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March 20, 2007

Lindsay Beyerstein to give Richardson lecture at Gettysburg College

I will be giving one of the Norman E. Richardson lectures at Gettysburg College on March 28:

GETTYSBURG, Pa. - Lindsay Beyerstein, blogger and photojournalist, will speak on "Objectivity, Professionalism, and Reporting - Methodological Reflections from an Accidental Journalist" March 28 as part of the Norman E. Richardson Lecture series. The event is scheduled for 4 p.m. in Weidensall Hall, Room 302, and is free and open to the public.

I'm honored that Steve Gimbel and his colleagues have invited me to speak at their university. I hope some of our Pennsylvania readers can join us for the event.

The talk is about how my philosophical training and my blog-based reporting influence my approach to journalism. Most reporters don't think about their professional norms as applied epistemology, but that's by and large what they are. Likewise most of the familiar critiques of journalists by bloggers, and bloggers by journalists are based on assumptions about epistemology.

Like many bloggers, I think that the dispassion and disengagement that mainstream journalists call "objectivity" is neither especially objective nor especially conducive to accurate or informative news. However, when I started doing actual reporting, I noticed that it can be very useful to slip into the socially accepted role of the objective journalist, but not for the reasons they say in the textbooks.

I'm still writing the paper. Maybe I'll be able to post a draft online later this week.


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Congrats, Lindsay. Looking forward to your draft.

Wow. Every once in a while something that actually makes sense happens, as your being invited to give this talk.

[sniff] They grow up so fast...

From my seat back here in blogosphere steerage class, it looks to be an entirely deserved honor. There is much to be angry about , especially around issues of being lied to by ommissions in MSM. Bloggers are vital. But in their anger, they dance close to the edge over which the O'Reilly's and Limbaugh's of the world have lept. Consistently in your posting, Lindsay, you walk up to that edge, point it out to us, give sometimes unsual perspective and walk away from the hyperbole that others rely on to feel like they have communicated.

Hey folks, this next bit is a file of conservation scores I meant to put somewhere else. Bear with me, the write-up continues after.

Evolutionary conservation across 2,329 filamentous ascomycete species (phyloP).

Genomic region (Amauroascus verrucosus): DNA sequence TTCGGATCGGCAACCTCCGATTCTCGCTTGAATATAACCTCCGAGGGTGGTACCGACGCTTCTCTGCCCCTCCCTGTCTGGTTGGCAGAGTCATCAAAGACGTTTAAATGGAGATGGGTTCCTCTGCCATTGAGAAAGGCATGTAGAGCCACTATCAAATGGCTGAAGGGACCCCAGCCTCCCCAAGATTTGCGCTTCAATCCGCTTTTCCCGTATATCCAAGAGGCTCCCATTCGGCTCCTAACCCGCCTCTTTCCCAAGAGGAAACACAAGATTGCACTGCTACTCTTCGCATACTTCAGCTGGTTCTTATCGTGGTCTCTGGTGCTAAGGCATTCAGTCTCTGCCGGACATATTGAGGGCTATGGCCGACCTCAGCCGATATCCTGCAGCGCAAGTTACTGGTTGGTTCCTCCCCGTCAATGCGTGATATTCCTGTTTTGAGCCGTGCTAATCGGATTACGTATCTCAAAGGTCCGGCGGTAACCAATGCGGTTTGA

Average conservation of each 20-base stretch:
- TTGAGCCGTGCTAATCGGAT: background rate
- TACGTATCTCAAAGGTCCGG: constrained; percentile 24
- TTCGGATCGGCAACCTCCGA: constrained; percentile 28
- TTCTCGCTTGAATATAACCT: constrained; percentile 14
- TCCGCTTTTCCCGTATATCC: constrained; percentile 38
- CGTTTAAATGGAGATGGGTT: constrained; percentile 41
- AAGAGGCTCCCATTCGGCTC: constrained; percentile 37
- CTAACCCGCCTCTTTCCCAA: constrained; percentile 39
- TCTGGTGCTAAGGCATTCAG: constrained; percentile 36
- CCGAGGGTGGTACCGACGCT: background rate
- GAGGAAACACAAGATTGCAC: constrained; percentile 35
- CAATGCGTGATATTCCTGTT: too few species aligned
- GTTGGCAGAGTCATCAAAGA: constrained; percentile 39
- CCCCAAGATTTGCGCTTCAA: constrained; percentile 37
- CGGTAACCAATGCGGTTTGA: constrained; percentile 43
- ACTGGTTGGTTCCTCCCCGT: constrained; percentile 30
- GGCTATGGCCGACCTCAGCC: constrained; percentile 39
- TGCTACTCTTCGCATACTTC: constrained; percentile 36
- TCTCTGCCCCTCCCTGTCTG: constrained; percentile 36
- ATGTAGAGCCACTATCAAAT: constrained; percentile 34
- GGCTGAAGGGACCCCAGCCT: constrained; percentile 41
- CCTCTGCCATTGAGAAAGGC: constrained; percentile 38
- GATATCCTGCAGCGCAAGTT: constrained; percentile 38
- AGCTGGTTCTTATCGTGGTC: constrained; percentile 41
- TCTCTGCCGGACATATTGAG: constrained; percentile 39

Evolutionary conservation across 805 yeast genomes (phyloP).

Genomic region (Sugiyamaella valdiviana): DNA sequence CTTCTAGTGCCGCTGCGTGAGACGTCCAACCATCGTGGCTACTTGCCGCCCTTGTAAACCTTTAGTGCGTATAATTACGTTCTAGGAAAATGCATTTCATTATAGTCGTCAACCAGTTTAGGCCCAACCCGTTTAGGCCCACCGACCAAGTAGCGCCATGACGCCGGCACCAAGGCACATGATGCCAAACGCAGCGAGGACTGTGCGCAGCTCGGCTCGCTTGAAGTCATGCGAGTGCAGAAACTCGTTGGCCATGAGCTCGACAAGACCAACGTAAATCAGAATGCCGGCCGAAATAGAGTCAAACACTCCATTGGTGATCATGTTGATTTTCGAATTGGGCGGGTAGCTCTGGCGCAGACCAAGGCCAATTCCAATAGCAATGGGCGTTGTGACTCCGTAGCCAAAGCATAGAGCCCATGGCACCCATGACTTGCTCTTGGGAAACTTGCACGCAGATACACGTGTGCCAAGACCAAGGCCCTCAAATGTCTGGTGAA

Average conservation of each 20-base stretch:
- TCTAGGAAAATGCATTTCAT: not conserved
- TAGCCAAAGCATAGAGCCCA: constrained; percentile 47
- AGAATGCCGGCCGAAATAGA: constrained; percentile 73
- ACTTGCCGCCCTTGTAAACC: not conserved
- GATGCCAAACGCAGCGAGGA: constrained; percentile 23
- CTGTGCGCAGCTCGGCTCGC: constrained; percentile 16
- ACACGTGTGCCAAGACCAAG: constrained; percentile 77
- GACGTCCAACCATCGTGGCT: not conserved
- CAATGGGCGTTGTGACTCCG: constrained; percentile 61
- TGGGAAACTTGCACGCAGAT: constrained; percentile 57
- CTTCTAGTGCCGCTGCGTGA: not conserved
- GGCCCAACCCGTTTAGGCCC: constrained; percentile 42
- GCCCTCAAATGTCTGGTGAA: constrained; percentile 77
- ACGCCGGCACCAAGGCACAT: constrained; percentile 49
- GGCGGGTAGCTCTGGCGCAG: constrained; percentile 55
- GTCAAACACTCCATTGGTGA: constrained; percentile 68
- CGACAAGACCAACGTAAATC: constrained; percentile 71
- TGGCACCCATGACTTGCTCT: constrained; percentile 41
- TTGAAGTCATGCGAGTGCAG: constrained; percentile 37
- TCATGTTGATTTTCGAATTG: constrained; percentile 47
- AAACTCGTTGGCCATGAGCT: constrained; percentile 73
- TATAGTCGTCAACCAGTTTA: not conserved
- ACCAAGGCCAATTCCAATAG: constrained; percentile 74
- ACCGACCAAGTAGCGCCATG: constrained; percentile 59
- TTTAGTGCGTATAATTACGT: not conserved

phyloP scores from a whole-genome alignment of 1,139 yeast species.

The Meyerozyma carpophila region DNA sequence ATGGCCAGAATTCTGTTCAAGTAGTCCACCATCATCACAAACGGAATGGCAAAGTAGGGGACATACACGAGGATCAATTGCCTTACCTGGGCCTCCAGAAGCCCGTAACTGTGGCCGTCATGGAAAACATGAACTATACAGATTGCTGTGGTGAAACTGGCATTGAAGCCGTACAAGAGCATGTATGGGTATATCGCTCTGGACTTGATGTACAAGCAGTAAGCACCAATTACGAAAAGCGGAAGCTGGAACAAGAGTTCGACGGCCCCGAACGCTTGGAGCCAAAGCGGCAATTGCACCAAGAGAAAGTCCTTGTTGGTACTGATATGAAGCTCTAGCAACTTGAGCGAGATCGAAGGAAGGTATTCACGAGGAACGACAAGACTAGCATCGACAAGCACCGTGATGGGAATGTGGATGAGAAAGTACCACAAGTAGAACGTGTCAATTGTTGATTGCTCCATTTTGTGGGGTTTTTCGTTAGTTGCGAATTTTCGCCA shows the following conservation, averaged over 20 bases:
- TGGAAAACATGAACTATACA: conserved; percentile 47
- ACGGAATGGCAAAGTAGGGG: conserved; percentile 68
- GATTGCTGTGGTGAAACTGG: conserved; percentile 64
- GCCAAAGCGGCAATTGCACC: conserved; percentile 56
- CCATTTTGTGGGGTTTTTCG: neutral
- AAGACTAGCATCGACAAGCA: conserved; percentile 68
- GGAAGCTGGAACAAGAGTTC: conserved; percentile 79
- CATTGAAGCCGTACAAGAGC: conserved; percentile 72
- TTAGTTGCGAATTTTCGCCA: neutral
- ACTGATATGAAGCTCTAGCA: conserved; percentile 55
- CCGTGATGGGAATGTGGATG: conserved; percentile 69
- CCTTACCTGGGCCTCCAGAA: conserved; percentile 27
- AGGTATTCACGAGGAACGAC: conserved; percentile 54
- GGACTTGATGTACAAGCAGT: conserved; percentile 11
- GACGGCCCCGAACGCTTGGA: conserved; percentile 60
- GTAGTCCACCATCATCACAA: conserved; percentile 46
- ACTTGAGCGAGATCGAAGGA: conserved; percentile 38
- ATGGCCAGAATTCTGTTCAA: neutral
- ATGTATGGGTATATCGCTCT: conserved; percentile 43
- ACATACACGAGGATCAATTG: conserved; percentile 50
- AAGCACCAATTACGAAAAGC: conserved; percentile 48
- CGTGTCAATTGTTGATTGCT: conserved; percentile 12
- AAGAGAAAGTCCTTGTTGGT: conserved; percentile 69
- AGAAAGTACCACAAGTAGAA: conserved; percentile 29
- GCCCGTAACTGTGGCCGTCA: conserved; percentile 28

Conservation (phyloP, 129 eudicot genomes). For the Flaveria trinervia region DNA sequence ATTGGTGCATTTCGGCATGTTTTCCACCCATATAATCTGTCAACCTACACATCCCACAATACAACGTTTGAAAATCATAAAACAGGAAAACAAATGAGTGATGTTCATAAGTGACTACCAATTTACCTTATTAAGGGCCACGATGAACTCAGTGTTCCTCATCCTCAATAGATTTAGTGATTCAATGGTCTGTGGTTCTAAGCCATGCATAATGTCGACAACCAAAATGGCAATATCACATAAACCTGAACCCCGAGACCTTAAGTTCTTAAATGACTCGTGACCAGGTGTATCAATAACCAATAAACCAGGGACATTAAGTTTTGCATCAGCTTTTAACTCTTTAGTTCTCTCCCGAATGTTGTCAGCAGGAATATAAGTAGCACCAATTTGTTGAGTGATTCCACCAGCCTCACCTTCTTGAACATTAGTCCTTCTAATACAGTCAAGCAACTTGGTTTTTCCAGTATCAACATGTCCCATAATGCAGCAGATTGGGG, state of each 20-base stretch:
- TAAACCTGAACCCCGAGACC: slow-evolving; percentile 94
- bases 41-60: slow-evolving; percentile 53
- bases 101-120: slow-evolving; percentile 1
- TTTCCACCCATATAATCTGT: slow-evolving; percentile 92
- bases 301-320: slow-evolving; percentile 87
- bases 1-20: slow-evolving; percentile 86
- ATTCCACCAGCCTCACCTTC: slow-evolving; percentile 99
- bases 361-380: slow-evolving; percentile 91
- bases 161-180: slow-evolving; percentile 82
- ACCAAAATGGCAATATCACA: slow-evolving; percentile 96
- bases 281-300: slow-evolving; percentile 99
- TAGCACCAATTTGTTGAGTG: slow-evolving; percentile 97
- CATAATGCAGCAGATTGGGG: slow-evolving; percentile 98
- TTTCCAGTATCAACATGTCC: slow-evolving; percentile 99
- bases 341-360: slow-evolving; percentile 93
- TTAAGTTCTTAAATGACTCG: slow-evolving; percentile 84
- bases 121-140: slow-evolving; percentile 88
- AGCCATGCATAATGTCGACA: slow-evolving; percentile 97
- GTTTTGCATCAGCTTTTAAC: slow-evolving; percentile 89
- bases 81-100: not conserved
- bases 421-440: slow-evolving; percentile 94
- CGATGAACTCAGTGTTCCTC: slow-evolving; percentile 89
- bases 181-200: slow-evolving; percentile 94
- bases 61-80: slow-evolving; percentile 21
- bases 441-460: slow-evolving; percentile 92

Seriously, you are one of the better ones in this business.

Aw, crap, I messed up the HTML somehow and forgot to preview. I doubt I can fix it myself. Sorry about that.

Lindsay, is there any chance your lecture will be recorded for podcast?

You will do great!

If ever you take your show on the road to Syracuse, I'll be there. I will be the one in the front row smiling and nodding and applauding (a little too loudly at times) and probably not understanding a word you are saying but feeling proud that someone so damn smart is on my team, politically speaking, so to speak. Kind of makes me smart by association, I think.

Gettysburg is the kind of school where a talk like this one will have a real impact on some smart young folks.

While you're there, don't miss the vast number of monuments scattered around, ranging from the sublime to the hideous. It's a living museum of late nineteenth century monumental art rendered in styles ranging from classical allusion potpourri to the less talented forebearers of the Velvet Elvis school.

Sweet! As a philosopher, I am unduly impressed by people getting to give talks to which some kind of endowment-related name is attached.

Those are some hoary subjects.

Congratulations are definitely in order. Wow, you're really turning into a celebrity. You should probably get a security entourage. Have you thought about hiring Hair-Trigger Billy Beck?

Excellent! Frustrating, that your talk will be tolerably near my home, but I will be 50 miles further south of my home in DC "on the clock" then.

Gettysburg is 12 miles or so above the Maryland line. They say that in the 1950s, when copters lifted off at Camp David 20 miles away, President Eisenhower could hear them lift off from his family house at the edge of Gettysburg, now a historic site.

Congrats Lindsay, I don't think you need security. Have fun!

Congrats! Anyone going to video it?

You rock, Lindsay!

please consider this my fund raiser post request for an online publishing of your talk.

Somebody rang?

Lindsay writes: "When I started doing actual reporting, I noticed that it can be very useful to slip into the socially accepted role of the objective journalist, but not for the reasons they say in the textbooks."

I see where you are going, and I like, I like. Spell out the other reasons. Here's my starter list. Objectivity is desirable to journalists because it

* limits their liability
* is a means of persuading people to accept the news account that follows-- a rhetoric that relies on facticity.
* permits them to not deal with certain people, situations and puzzles: an evasion machine, making smooth production possible.

I don't think there is any subject that's given me more fits than the one they asked you to tackle, so... great assignment! And I wish you luck.

Here are some things I wrote that are kinda sorta on point...

Journalism Is Itself a Religion.

The Abyss of Observation Alone

I believe there are hidden moral hazards in the ethic of neutral observation and the belief in a professional “role” that transcends other loyalties. I think there is an abyss to observation alone. And I feel it has something to do with why more people don’t trust journalists. They don’t trust that abyss.

The View from Nowhere.

Congrats, Lindsay!

Hmmm, Jay Rosen reads this blog. Is it journalism yet;?)

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